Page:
The Web exists because people wanted to connect to each others and share. They got involved. The first Web site was a kind of blog written by Tim Berners-Lee. People were experimenting, implementing, writing manual and tutorials. Tim was announcing the new servers that you could count each month on your fingers. You too can be part of it.
Just One Story Among Others
I have always known the W3C as a place to create and share. My academic background is not computer engineering. In 1991, I discovered the Web by chance on the computers of Physics Department of Montreal University and created my first two Web pages locally, page A and page B with just two links going from one to the other and back. I was really excited. In 1995, I was working in a Web agency in the Web design team: a biologist, a salesman, an english teacher, a lawyer, a journalist, a computer science student. We had the specifications such as Wilbur, HTML 3.2 codename, on our tables. Nobody was a specialist but everyone was helping each other. Some of us were translating in French the W3C specifications, others participating in forums, sharing quick tips.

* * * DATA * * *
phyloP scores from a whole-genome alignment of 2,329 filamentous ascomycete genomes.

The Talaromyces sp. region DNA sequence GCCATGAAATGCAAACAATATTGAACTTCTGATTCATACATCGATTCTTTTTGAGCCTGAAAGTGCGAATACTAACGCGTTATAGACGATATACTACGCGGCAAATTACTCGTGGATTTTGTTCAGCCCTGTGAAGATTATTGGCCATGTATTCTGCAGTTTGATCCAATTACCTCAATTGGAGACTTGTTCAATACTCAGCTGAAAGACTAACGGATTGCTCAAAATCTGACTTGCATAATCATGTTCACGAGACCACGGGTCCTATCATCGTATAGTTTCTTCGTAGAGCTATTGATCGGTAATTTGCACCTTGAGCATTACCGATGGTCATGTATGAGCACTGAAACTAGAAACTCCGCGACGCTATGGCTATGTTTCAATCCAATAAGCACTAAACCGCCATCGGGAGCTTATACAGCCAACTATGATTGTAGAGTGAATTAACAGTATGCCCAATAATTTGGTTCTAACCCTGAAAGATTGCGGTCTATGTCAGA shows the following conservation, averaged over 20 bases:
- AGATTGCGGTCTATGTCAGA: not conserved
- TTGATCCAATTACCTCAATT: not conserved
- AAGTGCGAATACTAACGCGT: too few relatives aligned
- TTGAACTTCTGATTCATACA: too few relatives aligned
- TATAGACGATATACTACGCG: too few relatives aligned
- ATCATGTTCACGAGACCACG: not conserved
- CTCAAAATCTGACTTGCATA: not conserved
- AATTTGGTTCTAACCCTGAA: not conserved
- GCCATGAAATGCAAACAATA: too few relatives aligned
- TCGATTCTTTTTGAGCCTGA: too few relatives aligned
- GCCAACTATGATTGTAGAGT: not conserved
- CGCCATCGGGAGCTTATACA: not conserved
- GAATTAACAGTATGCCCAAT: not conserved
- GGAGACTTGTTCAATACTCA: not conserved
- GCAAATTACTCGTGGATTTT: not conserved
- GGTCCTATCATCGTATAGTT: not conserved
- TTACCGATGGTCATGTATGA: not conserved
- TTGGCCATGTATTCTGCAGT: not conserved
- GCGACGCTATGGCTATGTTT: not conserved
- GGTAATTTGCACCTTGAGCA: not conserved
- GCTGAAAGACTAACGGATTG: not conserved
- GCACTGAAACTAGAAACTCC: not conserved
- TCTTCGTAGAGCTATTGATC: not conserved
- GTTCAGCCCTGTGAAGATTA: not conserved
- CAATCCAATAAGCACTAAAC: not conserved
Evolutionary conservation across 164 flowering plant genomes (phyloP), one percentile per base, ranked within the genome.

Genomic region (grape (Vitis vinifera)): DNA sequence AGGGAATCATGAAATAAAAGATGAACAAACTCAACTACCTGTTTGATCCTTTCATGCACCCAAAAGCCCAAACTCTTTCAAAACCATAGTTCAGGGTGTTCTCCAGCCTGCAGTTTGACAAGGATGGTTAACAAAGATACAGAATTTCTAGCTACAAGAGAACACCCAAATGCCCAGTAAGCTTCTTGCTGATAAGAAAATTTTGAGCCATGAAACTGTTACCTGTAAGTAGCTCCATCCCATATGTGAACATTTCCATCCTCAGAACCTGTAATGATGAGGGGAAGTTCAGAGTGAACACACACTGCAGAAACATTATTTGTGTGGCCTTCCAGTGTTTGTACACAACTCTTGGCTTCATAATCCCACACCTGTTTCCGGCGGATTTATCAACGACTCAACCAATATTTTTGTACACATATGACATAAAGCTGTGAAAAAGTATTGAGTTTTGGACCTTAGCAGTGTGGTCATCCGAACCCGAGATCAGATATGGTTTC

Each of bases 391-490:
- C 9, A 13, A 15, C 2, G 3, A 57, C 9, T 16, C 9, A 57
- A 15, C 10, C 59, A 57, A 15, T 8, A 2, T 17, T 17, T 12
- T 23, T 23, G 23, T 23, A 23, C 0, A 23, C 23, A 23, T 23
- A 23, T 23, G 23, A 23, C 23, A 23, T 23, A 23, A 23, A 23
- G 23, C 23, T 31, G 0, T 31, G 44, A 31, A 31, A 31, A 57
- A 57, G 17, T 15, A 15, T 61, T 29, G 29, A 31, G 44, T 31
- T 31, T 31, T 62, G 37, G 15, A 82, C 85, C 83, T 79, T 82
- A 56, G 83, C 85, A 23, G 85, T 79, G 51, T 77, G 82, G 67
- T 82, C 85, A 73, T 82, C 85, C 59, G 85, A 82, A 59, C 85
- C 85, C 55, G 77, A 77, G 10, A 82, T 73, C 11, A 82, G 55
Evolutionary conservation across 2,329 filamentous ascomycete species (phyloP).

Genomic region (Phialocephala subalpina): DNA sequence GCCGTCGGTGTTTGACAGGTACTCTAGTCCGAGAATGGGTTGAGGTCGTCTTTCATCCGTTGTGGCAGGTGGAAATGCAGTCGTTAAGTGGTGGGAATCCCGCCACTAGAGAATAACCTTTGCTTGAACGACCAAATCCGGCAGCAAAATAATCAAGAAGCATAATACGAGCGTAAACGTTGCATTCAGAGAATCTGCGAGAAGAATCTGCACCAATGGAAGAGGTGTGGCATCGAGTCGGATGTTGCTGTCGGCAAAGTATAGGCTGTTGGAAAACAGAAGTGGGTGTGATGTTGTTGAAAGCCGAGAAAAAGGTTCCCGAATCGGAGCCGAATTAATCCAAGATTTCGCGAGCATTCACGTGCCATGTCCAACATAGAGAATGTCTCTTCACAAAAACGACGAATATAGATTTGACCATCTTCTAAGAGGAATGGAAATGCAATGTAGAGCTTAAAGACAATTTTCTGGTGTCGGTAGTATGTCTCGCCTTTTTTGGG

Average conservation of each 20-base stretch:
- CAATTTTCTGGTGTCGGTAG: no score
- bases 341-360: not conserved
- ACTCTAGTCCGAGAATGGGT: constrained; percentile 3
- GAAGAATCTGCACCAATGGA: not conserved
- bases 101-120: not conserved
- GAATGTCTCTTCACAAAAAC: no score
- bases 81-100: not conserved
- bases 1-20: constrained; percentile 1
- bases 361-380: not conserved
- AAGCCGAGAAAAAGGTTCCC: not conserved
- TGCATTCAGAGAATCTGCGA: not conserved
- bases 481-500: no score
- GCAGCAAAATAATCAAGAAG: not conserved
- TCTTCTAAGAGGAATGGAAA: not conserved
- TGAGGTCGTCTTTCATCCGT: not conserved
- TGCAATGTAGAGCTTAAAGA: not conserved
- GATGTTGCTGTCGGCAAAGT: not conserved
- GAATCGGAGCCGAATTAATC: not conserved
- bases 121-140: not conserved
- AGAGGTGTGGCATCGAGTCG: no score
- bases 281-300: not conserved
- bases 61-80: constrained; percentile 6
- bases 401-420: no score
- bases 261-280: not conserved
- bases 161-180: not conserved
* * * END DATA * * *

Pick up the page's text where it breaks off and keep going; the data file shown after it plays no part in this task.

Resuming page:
On Going Discussions
Pointing fingers is sometimes necessary, but doesn’t necessary achieve what we wanted. It often creates walls when we wanted to open fields. There are a lot of discussions about W3C, HTML and CSS these days, negative and positive comments. Jeremy Keith and Jeffrey Zeldman framed the discussions
If designers and developers are more aware of the problems than of the fact that the W3C is working to solve them, it’s because the W3C is not great at outreach.
You want instant gratification, buy an iPod. You want standards that work, help. Or at least stop shouting.
In the comment Josh Stodola said
What can I do to help , Jeffrey?
I have written a few posts on this topic already and I will continue. Two days ago, I gave a link to the source code of an open source testing harness platform in PHP
fantasai will publish on the CSS Working Group blog, in the next few weeks, a series of articles on how you can help W3C on the CSS front. In the mean time, a short list of tips to define your actions.
- Pick up one thing you can do for W3C. You have a job, a life, etc. Do not do too much but select one item that you have time to finish.
- Help with your own competences. If you are not a programmer, do not try to implement a specification. If you are a graphic designer, help with drawings.
- Listen and share. It is a community, a team work, it means a lot of patience, accepting to not have everything you want, but collectively to move forward.
You can be part of it too.